EURO GOVT-Bund sell-off stalls as U.S. faces new budget battles
* Bunds stabilise after big sell-off on U.S. fiscal deal
* Fresh U.S. bigger budget debates loom in coming weeks
* Major rise in Bund yields unlikely near term
By Marius Zaharia
LONDON, Jan 3 (Reuters) - German Bunds steadied on Thursday, with the impact of a deal to avert large-scale fiscal tightening in the United States fading as politicians there braced for bigger budget battles in coming weeks.
President Barack Obama signed a deal on Wednesday to stave off some $600 billion in automatic tax rises and spending cuts. But Republican lawmakers, angry the deal did little to curb the federal deficit, said they would use a debate over raising the government borrowing limit to win deep spending cuts.
Failure to raise the borrowing limit could lead to a U.S. debt default.
The deal to avoid the so-called fiscal cliff, which could have sent the U.S. back into recession triggered a sell-off in safe-haven assets, including Bunds, on Wednesday, but many market participants believe the move went too far.
"There was some joy about the temporary solution that had been found ... but it was an exaggerated move," said Norbert Wuthe, rate strategist at Bayerische Landesbank.
"The discussion about the debt ceiling could be even worse."
Ten-year German cash yields were flat at 1.44 percent. For the past two months, they have failed to break above the 1.45-1.46 percent area, despite several attempts.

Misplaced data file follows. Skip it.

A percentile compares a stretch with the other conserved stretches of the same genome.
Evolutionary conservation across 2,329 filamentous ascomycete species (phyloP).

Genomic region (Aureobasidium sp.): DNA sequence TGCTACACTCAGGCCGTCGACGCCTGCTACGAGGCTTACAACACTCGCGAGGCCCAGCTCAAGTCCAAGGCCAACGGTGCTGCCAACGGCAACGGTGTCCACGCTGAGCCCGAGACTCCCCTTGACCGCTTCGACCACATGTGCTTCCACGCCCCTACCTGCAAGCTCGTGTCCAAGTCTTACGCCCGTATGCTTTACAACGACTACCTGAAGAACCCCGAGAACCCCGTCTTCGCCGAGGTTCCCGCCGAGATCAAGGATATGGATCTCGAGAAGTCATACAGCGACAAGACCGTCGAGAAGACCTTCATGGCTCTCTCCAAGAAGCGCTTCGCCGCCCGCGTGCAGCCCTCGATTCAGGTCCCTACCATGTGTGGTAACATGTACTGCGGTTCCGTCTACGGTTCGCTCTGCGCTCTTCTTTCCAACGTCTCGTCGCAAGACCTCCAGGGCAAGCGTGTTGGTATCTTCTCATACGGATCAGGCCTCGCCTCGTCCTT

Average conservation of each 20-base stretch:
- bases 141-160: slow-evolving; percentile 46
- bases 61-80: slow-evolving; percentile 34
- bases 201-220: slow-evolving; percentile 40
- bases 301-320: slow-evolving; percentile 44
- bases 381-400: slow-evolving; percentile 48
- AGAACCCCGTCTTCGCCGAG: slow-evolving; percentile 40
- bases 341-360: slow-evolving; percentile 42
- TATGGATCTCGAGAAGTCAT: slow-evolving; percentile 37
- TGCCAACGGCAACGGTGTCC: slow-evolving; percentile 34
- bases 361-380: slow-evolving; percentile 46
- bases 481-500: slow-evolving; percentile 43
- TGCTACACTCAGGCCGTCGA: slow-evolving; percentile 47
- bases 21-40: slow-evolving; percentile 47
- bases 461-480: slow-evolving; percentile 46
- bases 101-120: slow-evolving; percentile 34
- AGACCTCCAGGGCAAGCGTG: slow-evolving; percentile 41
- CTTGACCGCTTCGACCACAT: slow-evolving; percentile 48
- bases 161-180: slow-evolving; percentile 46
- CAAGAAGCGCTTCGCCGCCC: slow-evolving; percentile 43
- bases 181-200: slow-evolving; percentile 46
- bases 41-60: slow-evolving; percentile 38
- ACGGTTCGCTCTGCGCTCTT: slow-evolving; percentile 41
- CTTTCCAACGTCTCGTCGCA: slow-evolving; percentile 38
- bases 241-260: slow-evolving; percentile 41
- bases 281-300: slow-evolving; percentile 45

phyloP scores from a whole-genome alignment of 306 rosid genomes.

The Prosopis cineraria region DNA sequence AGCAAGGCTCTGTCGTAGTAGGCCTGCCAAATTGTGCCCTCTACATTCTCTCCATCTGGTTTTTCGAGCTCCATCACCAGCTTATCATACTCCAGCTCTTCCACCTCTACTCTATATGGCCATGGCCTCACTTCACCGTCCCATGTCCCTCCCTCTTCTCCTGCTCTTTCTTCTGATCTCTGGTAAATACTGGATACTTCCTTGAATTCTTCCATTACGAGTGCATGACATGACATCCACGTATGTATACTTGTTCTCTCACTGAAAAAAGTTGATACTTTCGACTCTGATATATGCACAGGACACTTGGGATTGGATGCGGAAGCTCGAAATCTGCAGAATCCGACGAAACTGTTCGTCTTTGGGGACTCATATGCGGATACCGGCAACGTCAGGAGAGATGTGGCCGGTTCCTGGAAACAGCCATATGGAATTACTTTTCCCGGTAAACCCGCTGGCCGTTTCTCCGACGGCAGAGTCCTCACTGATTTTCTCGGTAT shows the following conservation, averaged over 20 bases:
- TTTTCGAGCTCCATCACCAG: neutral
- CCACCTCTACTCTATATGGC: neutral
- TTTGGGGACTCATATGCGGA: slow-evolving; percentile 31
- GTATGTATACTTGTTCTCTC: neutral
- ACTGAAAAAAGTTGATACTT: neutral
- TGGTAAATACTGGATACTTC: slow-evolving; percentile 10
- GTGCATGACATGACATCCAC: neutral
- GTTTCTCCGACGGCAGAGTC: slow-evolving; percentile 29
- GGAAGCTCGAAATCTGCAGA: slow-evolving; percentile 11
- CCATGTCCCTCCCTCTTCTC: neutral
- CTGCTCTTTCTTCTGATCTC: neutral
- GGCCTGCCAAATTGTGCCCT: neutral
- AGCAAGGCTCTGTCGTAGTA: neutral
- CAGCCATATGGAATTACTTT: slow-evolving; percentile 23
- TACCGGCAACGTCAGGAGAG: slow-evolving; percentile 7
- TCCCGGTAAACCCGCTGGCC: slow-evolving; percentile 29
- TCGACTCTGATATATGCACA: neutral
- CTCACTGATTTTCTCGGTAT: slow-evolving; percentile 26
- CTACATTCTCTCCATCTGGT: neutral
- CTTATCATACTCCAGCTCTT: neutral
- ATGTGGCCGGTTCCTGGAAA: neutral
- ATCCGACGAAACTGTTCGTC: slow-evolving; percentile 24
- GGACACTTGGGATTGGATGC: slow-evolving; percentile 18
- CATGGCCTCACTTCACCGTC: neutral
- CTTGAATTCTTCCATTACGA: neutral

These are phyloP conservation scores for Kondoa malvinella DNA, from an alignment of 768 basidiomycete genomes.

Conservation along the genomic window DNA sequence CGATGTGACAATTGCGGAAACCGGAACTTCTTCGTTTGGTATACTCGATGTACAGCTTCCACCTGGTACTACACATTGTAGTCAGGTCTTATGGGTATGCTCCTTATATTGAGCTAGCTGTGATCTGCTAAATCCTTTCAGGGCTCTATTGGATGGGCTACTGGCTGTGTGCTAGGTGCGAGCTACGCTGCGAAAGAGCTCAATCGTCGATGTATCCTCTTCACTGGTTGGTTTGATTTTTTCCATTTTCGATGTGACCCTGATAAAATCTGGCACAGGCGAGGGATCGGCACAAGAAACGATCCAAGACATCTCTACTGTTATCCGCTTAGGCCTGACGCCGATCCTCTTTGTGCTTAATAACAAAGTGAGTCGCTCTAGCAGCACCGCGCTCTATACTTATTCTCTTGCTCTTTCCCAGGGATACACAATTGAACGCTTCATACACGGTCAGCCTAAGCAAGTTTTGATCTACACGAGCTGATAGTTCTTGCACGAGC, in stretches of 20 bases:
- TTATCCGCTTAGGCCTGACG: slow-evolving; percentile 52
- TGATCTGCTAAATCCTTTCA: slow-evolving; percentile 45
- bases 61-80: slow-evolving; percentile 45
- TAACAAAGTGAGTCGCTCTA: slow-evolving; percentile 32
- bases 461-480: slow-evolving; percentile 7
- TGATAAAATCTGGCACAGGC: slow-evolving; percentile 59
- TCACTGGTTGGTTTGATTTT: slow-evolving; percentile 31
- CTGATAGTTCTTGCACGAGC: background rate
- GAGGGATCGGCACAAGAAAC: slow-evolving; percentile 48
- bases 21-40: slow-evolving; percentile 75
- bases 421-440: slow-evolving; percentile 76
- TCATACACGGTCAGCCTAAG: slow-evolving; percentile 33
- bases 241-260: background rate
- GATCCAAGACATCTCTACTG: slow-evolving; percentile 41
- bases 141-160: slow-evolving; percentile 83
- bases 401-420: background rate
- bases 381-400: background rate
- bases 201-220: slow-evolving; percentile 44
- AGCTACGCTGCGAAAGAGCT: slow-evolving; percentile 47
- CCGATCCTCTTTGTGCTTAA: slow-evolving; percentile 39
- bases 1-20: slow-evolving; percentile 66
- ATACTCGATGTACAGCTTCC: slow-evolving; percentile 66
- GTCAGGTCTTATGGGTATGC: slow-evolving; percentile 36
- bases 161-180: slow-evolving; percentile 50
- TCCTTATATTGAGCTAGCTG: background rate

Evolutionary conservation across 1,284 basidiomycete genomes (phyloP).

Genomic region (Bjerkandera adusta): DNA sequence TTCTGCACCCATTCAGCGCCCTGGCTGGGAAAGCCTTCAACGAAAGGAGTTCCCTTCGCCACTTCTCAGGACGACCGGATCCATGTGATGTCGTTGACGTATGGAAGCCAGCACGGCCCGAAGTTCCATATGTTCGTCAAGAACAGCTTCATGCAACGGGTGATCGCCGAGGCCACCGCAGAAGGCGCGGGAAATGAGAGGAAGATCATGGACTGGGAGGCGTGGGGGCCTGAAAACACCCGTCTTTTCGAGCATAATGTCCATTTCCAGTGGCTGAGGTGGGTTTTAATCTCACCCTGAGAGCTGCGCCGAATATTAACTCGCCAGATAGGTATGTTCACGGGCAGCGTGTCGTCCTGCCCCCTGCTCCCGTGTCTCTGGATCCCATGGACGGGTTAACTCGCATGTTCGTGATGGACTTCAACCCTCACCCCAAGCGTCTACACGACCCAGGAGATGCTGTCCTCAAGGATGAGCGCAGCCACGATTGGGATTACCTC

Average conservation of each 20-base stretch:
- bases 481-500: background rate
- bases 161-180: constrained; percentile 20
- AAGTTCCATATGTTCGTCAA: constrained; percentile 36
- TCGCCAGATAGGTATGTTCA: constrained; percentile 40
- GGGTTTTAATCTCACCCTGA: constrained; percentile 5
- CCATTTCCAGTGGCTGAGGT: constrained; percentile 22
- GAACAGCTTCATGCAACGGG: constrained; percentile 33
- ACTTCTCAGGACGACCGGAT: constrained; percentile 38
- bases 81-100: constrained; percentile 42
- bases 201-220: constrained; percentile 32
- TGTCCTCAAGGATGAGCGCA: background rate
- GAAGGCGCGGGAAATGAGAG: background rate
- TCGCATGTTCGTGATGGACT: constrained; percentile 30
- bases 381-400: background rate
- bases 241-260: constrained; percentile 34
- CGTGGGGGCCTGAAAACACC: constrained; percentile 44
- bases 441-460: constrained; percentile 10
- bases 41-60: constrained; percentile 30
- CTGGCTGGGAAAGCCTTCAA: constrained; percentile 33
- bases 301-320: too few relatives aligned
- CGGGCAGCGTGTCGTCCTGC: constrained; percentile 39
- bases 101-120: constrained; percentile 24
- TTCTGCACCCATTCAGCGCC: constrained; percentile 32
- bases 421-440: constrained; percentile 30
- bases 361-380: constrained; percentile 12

"The 1.45 percent level in (Bund) yields is one where it feels OK to be buying," one trader said, adding that the latest fiscal deal would not solve U.S. budget problems.
Bund futures were last three ticks lower at 144.04, after falling by 157 ticks on Wednesday.
Analysts said an improvement in the global economic outlook or fresh evidence the euro zone debt crisis can be contained was needed for Bund yields to move higher.
On the euro zone front, Spain is expected in 2013 to request financial assistance, a move which could activate the European Central Bank's bond-buying programme (OMT) and test its potency as an anti-crisis tool.
"One pre-requisite for Bund yields to start moving up is that we have a further transfer of risk in the euro area. That de facto takes place when a country like Spain seeks help and enables the OMT," Rabobank rate strategist Elwin de Groot said.
Commerzbank strategists recommended investors buy Bunds on Thursday, replacing the "sell" call of the previous session. Rate strategists at Lloyds said Wednesday's sell-off offers an opportunity to buy Bunds.
Technical strategists also said further losses in Bund futures seemed unlikely in the near-term.
"The support line is at 143.90 in the weekly chart of the March contract. Moreover, the notable low from Dec. 19 is located at 143.80. Unless this area is undershot, it is too soon to bet on further major losses," Helaba Landesbank Hessen-Thueringen strategists said in a note.
In the lower-rated euro zone countries, high-yielding Spanish and Italian bonds weakened slightly after a rally on Wednesday. Spanish 10-year yields rose 1 bps to 5.06 percent, while equivalent Italian yields were 2 bps higher at 4.30 percent.
- Radar showed missing plane may have turned back: Malaysia military
- Malaysian jetliner may have turned back before vanishing |
- Malaysian plane presumed crashed; questions over false IDs |
- Russian forces tighten grip on Crimea despite U.S. warning |